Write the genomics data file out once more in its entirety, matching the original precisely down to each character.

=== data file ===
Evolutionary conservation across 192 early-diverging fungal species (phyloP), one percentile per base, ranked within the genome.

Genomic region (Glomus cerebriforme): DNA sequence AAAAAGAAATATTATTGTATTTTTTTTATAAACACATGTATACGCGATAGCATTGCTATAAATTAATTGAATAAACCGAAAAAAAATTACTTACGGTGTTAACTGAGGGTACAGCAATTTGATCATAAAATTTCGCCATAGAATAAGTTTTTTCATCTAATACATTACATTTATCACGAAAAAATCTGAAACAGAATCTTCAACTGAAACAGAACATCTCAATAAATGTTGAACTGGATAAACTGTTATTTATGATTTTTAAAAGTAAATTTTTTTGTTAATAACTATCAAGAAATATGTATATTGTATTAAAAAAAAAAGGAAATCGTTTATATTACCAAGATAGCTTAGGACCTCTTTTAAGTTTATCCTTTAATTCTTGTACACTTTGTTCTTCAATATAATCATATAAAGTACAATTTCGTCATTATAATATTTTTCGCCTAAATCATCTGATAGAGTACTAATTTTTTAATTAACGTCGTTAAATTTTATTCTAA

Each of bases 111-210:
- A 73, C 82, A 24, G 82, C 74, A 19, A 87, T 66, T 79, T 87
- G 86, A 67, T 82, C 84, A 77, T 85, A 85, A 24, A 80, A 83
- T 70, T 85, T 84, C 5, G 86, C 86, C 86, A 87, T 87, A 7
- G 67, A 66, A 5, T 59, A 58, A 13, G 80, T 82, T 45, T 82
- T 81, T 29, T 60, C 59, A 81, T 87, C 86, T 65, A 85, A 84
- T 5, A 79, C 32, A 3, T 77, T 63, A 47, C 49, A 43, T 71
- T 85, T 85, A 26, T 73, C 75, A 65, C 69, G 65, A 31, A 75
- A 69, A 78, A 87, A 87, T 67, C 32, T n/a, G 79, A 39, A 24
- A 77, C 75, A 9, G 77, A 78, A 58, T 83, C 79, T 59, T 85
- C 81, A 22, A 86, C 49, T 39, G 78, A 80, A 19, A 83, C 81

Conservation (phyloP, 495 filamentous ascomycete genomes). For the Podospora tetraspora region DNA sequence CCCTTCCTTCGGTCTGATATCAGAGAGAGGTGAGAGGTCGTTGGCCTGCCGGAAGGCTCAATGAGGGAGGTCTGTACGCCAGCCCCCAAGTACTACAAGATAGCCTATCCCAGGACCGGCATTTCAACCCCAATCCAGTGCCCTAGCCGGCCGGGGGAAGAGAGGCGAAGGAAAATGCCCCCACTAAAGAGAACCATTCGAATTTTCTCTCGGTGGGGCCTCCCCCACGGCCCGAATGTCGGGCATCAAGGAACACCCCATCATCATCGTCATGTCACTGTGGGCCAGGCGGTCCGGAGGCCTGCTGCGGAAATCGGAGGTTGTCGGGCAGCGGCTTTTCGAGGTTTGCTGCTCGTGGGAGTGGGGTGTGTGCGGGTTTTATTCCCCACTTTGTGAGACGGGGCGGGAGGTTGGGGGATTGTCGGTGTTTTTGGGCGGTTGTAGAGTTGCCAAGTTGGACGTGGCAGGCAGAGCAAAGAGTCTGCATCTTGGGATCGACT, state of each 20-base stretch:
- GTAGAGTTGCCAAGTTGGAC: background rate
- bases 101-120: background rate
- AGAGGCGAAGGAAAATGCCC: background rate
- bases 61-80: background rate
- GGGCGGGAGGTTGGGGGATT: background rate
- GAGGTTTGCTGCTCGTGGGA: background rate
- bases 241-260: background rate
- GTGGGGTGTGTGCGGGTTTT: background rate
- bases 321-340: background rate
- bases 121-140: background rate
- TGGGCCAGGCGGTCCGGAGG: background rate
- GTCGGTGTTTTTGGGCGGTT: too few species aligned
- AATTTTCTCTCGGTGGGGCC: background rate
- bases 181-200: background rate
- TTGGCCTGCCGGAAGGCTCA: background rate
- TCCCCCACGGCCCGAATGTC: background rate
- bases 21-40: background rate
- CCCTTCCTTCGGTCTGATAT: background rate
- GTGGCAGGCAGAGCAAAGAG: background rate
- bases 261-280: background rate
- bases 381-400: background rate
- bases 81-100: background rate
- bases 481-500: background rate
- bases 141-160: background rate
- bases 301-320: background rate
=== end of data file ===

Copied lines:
Evolutionary conservation across 192 early-diverging fungal species (phyloP), one percentile per base, ranked within the genome.

Genomic region (Glomus cerebriforme): DNA sequence AAAAAGAAATATTATTGTATTTTTTTTATAAACACATGTATACGCGATAGCATTGCTATAAATTAATTGAATAAACCGAAAAAAAATTACTTACGGTGTTAACTGAGGGTACAGCAATTTGATCATAAAATTTCGCCATAGAATAAGTTTTTTCATCTAATACATTACATTTATCACGAAAAAATCTGAAACAGAATCTTCAACTGAAACAGAACATCTCAATAAATGTTGAACTGGATAAACTGTTATTTATGATTTTTAAAAGTAAATTTTTTTGTTAATAACTATCAAGAAATATGTATATTGTATTAAAAAAAAAAGGAAATCGTTTATATTACCAAGATAGCTTAGGACCTCTTTTAAGTTTATCCTTTAATTCTTGTACACTTTGTTCTTCAATATAATCATATAAAGTACAATTTCGTCATTATAATATTTTTCGCCTAAATCATCTGATAGAGTACTAATTTTTTAATTAACGTCGTTAAATTTTATTCTAA

Each of bases 111-210:
- A 73, C 82, A 24, G 82, C 74, A 19, A 87, T 66, T 79, T 87
- G 86, A 67, T 82, C 84, A 77, T 85, A 85, A 24, A 80, A 83
- T 70, T 85, T 84, C 5, G 86, C 86, C 86, A 87, T 87, A 7
- G 67, A 66, A 5, T 59, A 58, A 13, G 80, T 82, T 45, T 82
- T 81, T 29, T 60, C 59, A 81, T 87, C 86, T 65, A 85, A 84
- T 5, A 79, C 32, A 3, T 77, T 63, A 47, C 49, A 43, T 71
- T 85, T 85, A 26, T 73, C 75, A 65, C 69, G 65, A 31, A 75
- A 69, A 78, A 87, A 87, T 67, C 32, T n/a, G 79, A 39, A 24
- A 77, C 75, A 9, G 77, A 78, A 58, T 83, C 79, T 59, T 85
- C 81, A 22, A 86, C 49, T 39, G 78, A 80, A 19, A 83, C 81

Conservation (phyloP, 495 filamentous ascomycete genomes). For the Podospora tetraspora region DNA sequence CCCTTCCTTCGGTCTGATATCAGAGAGAGGTGAGAGGTCGTTGGCCTGCCGGAAGGCTCAATGAGGGAGGTCTGTACGCCAGCCCCCAAGTACTACAAGATAGCCTATCCCAGGACCGGCATTTCAACCCCAATCCAGTGCCCTAGCCGGCCGGGGGAAGAGAGGCGAAGGAAAATGCCCCCACTAAAGAGAACCATTCGAATTTTCTCTCGGTGGGGCCTCCCCCACGGCCCGAATGTCGGGCATCAAGGAACACCCCATCATCATCGTCATGTCACTGTGGGCCAGGCGGTCCGGAGGCCTGCTGCGGAAATCGGAGGTTGTCGGGCAGCGGCTTTTCGAGGTTTGCTGCTCGTGGGAGTGGGGTGTGTGCGGGTTTTATTCCCCACTTTGTGAGACGGGGCGGGAGGTTGGGGGATTGTCGGTGTTTTTGGGCGGTTGTAGAGTTGCCAAGTTGGACGTGGCAGGCAGAGCAAAGAGTCTGCATCTTGGGATCGACT, state of each 20-base stretch:
- GTAGAGTTGCCAAGTTGGAC: background rate
- bases 101-120: background rate
- AGAGGCGAAGGAAAATGCCC: background rate
- bases 61-80: background rate
- GGGCGGGAGGTTGGGGGATT: background rate
- GAGGTTTGCTGCTCGTGGGA: background rate
- bases 241-260: background rate
- GTGGGGTGTGTGCGGGTTTT: background rate
- bases 321-340: background rate
- bases 121-140: background rate
- TGGGCCAGGCGGTCCGGAGG: background rate
- GTCGGTGTTTTTGGGCGGTT: too few species aligned
- AATTTTCTCTCGGTGGGGCC: background rate
- bases 181-200: background rate
- TTGGCCTGCCGGAAGGCTCA: background rate
- TCCCCCACGGCCCGAATGTC: background rate
- bases 21-40: background rate
- CCCTTCCTTCGGTCTGATAT: background rate
- GTGGCAGGCAGAGCAAAGAG: background rate
- bases 261-280: background rate
- bases 381-400: background rate
- bases 81-100: background rate
- bases 481-500: background rate
- bases 141-160: background rate
- bases 301-320: background rate